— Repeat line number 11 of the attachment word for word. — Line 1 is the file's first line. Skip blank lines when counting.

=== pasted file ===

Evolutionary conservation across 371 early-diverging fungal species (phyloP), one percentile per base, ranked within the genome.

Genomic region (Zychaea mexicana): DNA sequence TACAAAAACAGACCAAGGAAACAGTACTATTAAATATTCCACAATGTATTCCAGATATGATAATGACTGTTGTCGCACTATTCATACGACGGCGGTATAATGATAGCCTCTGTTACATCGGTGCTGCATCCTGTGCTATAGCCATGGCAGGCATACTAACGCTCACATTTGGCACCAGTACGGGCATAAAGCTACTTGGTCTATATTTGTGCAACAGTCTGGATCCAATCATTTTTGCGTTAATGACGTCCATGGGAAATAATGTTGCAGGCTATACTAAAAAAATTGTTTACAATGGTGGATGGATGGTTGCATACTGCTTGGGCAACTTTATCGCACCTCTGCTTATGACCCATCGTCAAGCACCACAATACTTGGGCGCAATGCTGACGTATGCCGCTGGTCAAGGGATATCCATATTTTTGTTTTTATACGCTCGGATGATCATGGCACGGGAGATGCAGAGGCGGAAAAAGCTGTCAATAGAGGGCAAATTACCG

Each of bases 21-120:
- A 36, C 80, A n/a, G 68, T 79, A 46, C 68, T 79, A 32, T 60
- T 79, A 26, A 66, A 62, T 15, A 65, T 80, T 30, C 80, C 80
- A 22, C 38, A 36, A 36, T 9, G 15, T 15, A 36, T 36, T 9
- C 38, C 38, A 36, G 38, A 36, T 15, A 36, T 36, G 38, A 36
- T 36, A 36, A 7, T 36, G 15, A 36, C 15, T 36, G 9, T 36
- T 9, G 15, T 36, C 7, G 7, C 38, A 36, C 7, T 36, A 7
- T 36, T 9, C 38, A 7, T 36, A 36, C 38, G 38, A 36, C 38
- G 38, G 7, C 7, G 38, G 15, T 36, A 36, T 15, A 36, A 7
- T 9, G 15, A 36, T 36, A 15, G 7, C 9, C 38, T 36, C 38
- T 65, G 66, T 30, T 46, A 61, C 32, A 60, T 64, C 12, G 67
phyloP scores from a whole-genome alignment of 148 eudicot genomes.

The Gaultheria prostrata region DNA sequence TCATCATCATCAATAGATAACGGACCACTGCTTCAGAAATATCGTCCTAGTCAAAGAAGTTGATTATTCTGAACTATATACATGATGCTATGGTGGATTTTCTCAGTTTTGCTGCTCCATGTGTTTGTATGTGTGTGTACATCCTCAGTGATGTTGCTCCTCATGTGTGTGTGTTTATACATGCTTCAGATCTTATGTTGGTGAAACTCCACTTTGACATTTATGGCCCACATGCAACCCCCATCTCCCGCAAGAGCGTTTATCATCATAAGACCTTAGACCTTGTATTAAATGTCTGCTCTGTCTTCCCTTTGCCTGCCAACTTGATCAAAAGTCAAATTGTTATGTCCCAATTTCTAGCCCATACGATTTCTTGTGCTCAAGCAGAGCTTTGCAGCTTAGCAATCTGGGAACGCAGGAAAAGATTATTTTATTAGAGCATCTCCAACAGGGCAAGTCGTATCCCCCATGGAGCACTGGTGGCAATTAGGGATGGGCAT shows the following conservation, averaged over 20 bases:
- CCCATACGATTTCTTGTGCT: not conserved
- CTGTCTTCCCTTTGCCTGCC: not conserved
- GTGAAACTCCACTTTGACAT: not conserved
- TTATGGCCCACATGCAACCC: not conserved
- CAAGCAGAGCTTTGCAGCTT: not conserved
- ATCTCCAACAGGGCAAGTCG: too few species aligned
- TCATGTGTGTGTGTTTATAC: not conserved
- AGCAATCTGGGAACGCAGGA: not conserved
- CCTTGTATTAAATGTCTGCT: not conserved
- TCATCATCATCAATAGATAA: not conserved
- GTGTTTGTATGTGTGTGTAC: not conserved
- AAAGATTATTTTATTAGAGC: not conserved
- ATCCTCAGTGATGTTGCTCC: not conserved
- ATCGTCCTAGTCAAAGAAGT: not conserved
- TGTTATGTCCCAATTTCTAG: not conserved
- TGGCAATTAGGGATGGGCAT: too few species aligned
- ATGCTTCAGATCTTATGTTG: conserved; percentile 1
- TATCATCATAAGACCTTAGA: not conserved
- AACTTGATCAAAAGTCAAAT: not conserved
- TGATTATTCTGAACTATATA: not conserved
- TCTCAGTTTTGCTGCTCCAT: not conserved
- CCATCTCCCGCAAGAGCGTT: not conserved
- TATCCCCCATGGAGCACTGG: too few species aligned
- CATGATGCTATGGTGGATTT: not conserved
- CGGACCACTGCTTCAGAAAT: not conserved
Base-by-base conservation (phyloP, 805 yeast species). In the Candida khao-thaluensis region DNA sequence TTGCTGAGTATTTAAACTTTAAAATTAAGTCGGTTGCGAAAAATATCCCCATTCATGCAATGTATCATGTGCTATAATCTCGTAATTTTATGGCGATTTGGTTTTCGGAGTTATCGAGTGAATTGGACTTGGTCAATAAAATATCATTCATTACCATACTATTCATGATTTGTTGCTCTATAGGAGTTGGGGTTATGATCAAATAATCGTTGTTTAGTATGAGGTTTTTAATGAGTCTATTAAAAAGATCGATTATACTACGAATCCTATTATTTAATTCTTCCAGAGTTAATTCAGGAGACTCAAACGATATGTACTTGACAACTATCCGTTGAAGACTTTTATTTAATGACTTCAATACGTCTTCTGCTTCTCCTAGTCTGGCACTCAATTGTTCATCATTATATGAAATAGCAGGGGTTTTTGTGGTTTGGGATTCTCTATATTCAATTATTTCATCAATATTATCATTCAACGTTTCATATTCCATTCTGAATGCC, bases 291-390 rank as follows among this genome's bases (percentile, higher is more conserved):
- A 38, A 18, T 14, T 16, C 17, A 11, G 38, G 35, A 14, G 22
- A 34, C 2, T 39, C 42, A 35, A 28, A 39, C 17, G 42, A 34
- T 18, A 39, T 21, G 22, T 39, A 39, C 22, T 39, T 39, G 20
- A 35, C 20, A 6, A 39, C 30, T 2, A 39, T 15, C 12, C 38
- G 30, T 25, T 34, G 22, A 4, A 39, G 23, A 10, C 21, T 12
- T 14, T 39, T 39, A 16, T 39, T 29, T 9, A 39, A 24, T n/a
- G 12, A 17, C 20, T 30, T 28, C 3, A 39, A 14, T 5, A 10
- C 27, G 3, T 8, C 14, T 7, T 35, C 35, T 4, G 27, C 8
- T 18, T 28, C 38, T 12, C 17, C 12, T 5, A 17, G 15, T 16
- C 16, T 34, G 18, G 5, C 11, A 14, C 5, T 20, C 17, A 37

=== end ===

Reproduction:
- G 38, G 7, C 7, G 38, G 15, T 36, A 36, T 15, A 36, A 7